Monday, July 20, 2009

I don’t remember where I was 40 yrs ago, but NASA didn’t leave my psyche cold

It is at moments like this that I feel like Homer Simpson.

The occasionally oafish pater familias of the Simpson clan (which has been around for nearly two full decades now) was alive in animated form on that day 40 years ago today when Neil Armstrong left his footprints on the surface of the Moon.

YET IT MADE little impact on his psyche (remember the episode that contained a flashback letting us know that at the moment the rest of the world was captivated at the thought of human beings walking on the lunar surface, a then-teenaged Homer was more interested in listening to his radio – the 1910 Fruitgum Co.’s “Yummy, Yummy” was playing).

It made an equal impression on my psyche as well – I have no recollection of the day. Although in my defense, I was 3 years old, getting ready to turn 4 about a month later.

So I can’t share some heartwarming tale of how a youthful version of myself living then in the East Side neighborhood was inspired to think big and shoot for significant goals and achievements in life.

For me, it was a pair of later Apollo missions (those were the National Aeronautics and Space Administration efforts of the late 1960s to the early 1970s to go to the Moon) that caught my attention.

FOR I CAN remember where I was on the day that Apollo 14 landed on the lunar surface. That was the third successful Moon mission (we all have Tom Hanks and the film “Apollo 13” to thank for teaching us what little we know of the one unsuccessful mission in between).

I can remember being in kindergarten on the day when that mission touched down on the moon. It wasn’t every day back then that a television set was wheeled into the classroom.

And it was definitely a treat that my teacher, Mrs. Pugh, didn’t insist on having us 5-year-olds take our daily nap.

Instead, we got to watch the news broadcasts of the day (Feb. 5, 1971) that Alan Shepard Jr. and Stuart A. Roosa did their attempt to leave their footprints for immortality on the Moon.

I KNOW SOME of us in the kindergarten class at Patton Elementary School in suburban Riverdale (we had moved from the East Side by then) saw nothing more than grainy black-and-white pictures – the way that some people are going to want to denigrate the images that will be reshown over and over again on Monday of the moment that Armstrong put his foot on the Moon.

But one has to admit that it was quite an achievement – being able to take ourselves to the surface of another sphere in this universe. It is Step One in the ongoing process to which we have yet to this day been unable to advance – visits to another planet.

The day that technology is advanced enough to let us send anything more than satellites and probes and other mechanical devices to land on the surface of Mars or any other planet will be a great moment – one that will eclipse the Moon landing because, let’s face it, the Moon ultimately is little more than a giant rock floating in space.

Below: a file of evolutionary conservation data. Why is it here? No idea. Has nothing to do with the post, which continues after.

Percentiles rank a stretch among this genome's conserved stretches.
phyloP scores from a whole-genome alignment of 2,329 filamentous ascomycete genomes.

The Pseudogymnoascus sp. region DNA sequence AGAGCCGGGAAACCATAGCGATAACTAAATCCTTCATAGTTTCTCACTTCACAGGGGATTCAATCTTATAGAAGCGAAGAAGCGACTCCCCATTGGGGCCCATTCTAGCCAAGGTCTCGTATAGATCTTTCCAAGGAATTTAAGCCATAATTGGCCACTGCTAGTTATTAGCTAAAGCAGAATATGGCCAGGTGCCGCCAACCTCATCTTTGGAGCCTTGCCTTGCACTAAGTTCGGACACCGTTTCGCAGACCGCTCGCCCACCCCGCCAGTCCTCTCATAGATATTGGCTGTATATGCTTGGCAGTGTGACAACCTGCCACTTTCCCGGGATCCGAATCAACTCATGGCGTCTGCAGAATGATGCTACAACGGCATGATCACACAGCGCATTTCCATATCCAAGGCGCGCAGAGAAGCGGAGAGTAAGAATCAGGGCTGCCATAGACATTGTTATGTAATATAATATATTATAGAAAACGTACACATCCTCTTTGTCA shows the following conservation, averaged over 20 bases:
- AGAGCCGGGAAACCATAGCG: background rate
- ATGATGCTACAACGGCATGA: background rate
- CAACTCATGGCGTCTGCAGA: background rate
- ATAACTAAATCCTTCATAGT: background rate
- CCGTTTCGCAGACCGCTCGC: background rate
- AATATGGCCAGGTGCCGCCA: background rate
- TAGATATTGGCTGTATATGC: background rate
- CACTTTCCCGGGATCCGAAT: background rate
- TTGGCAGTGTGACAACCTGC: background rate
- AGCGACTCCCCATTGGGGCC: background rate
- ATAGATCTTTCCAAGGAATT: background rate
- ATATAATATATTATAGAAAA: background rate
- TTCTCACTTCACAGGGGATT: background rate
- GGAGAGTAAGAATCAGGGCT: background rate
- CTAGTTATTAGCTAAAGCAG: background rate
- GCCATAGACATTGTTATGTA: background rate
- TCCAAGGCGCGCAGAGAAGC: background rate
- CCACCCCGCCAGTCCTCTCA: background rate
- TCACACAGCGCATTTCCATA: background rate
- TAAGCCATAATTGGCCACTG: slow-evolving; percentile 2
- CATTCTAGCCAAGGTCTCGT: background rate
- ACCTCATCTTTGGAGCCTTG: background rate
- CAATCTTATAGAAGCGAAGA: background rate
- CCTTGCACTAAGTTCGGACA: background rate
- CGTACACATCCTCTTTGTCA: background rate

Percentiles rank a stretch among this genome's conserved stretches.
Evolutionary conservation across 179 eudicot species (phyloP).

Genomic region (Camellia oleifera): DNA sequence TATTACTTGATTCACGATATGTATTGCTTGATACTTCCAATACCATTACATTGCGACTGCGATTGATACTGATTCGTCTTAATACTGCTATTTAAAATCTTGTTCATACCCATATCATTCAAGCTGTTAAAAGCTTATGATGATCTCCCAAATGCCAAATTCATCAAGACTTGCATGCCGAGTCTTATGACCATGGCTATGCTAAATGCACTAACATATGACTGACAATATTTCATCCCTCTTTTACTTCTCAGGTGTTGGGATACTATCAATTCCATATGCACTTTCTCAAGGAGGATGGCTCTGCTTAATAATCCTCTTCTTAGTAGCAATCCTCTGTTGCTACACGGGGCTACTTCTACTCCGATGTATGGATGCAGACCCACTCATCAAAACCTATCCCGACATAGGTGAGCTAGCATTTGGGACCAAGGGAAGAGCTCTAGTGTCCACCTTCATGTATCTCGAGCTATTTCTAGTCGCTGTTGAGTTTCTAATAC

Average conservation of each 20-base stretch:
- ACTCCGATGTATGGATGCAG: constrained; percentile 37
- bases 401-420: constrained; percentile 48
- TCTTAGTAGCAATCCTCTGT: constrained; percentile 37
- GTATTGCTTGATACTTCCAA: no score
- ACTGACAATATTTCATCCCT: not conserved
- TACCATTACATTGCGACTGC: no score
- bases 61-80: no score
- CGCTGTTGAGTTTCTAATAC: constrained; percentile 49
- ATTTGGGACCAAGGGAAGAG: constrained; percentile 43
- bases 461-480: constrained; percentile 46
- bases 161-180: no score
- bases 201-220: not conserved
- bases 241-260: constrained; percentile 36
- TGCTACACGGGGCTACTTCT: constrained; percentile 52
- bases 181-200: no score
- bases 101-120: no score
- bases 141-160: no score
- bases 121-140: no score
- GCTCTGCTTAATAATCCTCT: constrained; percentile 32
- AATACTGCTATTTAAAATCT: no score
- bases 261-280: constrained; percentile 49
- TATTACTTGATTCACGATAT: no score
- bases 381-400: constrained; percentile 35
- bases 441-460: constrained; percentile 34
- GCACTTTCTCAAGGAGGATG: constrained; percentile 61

Now some people are going to claim that I’m somehow missing the point by bringing up Apollo 14, rather than focusing on Apollo 11. But when one considers just how few people have ever walked on the lunar surface, I’d have to say it is a pretty exclusive “club.”

WHY SHOULD ARMSTRONG get all the attention?

Of course, federal budget constraints of the 1970s and the impression among many people in this country that there wasn’t much of anything on the Moon worth visiting caused the end of the Apollo project.

NASA has done many space flights since those days, but none of them seem to give off the same inspiring aura of 1969. In fact, ever since 1975, I’d have to argue that the only time NASA comes into the public consciousness is when something goes wrong severely enough that people die.

The reason I mention ’75 is that I remember being a nine-year-old inspired by the whole concept of Apollo-Soyuz.

THAT WAS IN the midst of the Cold War and when people who engaged in rants about “the godless Commies” were actually taken seriously.

So for NASA to cooperate with the Soviet space program and engage in a joint mission had ramifications that went far beyond the meager scientific goals that were accomplished for the couple of days that a U.S. and a Soviet space craft were docked together.

Astronauts and cosmonauts were as one for a few days. The idea of a cosmonaut seeing the inside of a NASA spacecraft wasn’t treated as potential for the leaking of national security in the form of specifications of how advanced the U.S. space program was. It was a time when people for a couple of days put aside politics out of a desire to advance the betterment of mankind.

And if that is the youthful impression I developed of NASA, perhaps it is the attitude we ought to remember on this anniversary of the day that Armstrong engaged in his now classic slip of the tongue that underestimated the significance of human beings walking the lunar surface.


EDITOR’S NOTES: I may not remember where I was 40 years ago today, but some NASA ( missions from my youth ( left their impressions on my mind.

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